We must take into account a number of factors in considering whether the test of exceptional status has been met. The factors are simply a guide for assessing whether your client will be deprived of the right to a fair trial because of the amount of the fixed payments payable.
You should send us:
It is not sufficient simply to state that a case is legally or procedurally complex. Please provide detailed information regarding the nature of the complexity and how this will affect the preparation and conduct of the case.
Please provide details of the nature of your client or witnesses’ disability and how this will affect the preparation and conduct of the case.
The assumption underlying fixed payments is that if you carry out criminal legal assistance, you can expect to be instructed in a variety of cases with varying levels of work.
However, there are exceptional cases. We recognise that if we refuse you authority to proceed on an exceptional case basis that may contribute to the “swings and roundabouts” effect. That is, the case may present such difficulties that the costs of running it could affect your ability to act effectively for your other clients.
Once you have accepted instructions you are under an obligation to provide adequate professional service. You are not entitled to reduce the level of that service.
Generally speaking, accepting instructions on the basis that all the work done would be under legal aid is your choice as you are not obliged under the Code to accept instructions.
You must supply any further information or documents we require to determine the application.
You must keep proper records of all professional services provided and outlays incurred on each particular case.
This is not an arithmetical exercise. The purpose of the determination is to avoid a situation where your client would be deprived of the right to a fair trial unless the determination is made.
Lord Clyde observed at paragraph 65 of the McLean case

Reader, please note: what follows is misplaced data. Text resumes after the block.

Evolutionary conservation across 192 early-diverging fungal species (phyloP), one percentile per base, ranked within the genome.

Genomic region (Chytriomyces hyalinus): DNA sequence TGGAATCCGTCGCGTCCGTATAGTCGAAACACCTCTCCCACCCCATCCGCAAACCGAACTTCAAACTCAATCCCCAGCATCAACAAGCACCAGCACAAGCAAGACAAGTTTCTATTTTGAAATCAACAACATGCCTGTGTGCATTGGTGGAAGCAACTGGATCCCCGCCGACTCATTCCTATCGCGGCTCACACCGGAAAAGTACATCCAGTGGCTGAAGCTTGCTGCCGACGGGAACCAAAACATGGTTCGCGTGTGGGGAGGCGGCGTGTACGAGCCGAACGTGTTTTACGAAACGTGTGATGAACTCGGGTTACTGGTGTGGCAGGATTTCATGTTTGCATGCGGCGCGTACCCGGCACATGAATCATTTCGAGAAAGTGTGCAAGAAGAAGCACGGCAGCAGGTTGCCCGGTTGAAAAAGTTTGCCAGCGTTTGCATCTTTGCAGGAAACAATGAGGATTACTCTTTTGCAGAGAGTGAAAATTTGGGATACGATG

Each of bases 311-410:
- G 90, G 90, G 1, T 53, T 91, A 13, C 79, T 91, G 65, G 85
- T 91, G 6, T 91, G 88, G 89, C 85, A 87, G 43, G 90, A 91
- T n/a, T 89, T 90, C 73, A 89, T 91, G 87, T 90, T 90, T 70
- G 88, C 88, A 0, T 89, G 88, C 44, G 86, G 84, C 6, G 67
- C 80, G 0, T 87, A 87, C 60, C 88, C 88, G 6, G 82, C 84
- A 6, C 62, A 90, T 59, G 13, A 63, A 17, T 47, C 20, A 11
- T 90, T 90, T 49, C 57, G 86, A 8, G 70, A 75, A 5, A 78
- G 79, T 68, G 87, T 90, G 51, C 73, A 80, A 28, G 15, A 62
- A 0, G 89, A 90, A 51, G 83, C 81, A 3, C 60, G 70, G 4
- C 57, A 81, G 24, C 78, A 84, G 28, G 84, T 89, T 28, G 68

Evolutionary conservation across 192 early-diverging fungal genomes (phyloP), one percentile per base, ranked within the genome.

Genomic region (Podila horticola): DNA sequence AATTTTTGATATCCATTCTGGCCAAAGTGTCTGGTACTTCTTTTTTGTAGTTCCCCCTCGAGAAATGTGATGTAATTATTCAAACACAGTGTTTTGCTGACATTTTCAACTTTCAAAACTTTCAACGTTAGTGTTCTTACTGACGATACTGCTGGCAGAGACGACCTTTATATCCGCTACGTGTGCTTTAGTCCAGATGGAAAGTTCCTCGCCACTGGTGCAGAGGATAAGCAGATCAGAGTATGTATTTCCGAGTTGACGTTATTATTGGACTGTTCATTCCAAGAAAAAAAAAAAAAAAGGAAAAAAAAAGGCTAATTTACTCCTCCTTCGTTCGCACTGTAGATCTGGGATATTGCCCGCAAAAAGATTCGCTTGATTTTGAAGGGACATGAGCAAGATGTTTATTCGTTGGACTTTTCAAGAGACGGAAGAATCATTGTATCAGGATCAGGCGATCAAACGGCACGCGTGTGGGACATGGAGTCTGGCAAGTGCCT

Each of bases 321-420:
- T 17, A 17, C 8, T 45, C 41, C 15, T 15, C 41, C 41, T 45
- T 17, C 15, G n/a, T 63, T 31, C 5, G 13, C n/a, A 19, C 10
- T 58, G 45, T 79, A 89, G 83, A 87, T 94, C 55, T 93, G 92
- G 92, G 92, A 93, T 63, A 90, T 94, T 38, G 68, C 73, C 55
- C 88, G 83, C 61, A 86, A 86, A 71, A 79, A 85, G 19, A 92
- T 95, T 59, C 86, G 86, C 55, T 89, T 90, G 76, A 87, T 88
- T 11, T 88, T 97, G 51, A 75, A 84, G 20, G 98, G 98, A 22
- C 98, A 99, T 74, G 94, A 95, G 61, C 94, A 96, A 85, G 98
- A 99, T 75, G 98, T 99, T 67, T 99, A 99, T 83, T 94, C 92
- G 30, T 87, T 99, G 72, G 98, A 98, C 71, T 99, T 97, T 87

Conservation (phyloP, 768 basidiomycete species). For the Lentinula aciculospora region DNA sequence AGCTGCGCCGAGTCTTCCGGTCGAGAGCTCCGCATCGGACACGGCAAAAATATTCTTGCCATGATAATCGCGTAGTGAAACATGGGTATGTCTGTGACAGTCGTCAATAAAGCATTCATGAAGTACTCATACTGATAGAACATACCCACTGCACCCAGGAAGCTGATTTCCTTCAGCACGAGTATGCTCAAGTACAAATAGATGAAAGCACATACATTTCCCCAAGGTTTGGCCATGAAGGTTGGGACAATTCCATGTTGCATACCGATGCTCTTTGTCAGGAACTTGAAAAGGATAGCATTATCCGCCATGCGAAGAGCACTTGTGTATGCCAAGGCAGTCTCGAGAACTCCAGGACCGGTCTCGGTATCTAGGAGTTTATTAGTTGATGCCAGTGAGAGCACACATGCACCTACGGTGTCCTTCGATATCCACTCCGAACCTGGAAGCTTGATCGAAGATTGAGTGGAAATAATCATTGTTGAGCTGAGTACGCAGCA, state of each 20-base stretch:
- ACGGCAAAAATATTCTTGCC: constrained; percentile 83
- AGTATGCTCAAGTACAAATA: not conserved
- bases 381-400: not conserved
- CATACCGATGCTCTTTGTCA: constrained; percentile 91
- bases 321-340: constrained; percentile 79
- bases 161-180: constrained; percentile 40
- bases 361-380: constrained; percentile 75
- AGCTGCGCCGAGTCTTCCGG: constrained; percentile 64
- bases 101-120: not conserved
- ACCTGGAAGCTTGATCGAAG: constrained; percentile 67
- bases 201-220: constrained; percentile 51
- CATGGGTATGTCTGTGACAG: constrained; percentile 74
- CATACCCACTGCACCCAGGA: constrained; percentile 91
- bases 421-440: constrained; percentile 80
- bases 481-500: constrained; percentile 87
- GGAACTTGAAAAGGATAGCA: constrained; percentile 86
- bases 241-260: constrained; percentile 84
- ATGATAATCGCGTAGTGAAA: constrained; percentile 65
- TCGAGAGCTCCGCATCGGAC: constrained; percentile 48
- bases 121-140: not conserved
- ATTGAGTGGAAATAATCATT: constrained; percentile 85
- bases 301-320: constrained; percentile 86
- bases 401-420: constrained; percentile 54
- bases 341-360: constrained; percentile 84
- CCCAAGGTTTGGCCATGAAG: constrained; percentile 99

“As I observed earlier, the issue is being raised at the outset of the proceedings. The precise question is not as to the adequacy of the funding provided under the legal aid scheme, but whether, albeit on account of an inadequacy in that respect there will inevitably be an absence of effective representation for the appellants in the preparation and presentation of their defences, thus depriving them of their right to a fair trial.”
The fixed payments scheme is a scheme which:
The concept of the fixed payments scheme covering a wide range of expenditure was not challenged by the Judicial Committee of the Privy Counsel in the case of Buchanan -v-McLean 2001 SLT 780.
Lord Hope, at paragraph 45, stated
“A scheme which provides for various items of work and the associated outlays to be paid for in stages, for each of which a prescribed amount will be paid as a fixed fee, will not necessarily be incompatible with the Convention right to a fair trial. But the greater the inflexibility the greater is the risk that occasionally, especially in exceptional or unusual cases, the scheme will lead to injustice.”
Lord Clyde, at paragraph 70, stated
“I see nothing wrong in principle in a scheme which proceeds upon a basis of fixed sums for specified work. Moreover insofar as the approach adopted recognises that different cases will require different amounts of work, and that different cases will have different degrees of profitability, the policy of adopting a basis of a fixed sum may not in itself be unreasonable if in its general operation the solicitor is engaged in the work covered by the regulations, taking as it were the rough with the smooth, will find the amounts acceptable. And it is right to recognise that the scheme is not altogether rigid. In a rough and ready way account is taken of the extra costs involved in a long trial, reflecting the extra work involved. Moreover the outlays covered by the fixed sums are only the “prescribed outlays” and that phrase may be open to construction so as to allow for outlays, but not fees, which fall outside the scope of the definition.”
Counsel and expert witnesses are outlays under the fixed payment regime and will always be paid over and above the principal fixed payment. The regulations only apply to the fees element of a case.
The need for counsel or for the employment of an expert witness would not, of itself, be a decisive factor in making a determination.
The following work will be considered as an outlay:
Trial days and other appearances, such as deferred sentences, are also the subject of separate fixed payments. The likely length of a trial is not a relevant factor as the conduct of a trial is chargeable according to its length, per day.
The cost of travel for you to represent your client in a court distant from your place of business is not a relevant factor. If you accept instructions to defend your client in a distant court, that is your choice. You are not obliged by the Law Society’s Code of Conduct to accept such instructions.
Additionally, the distance from your office in a rural area to the sheriff court would not justify a determination, since this is addressed by Schedule 2 of the fixed payment regulations.
The fixed payments were calculated with reference to fees incurred in summary criminal legal aid cases previously.
This included all the costs of:
The need for proceedings in the High Court during the case is not, of itself, a basis for a determination.
The cost of counsel is an outlay on your account.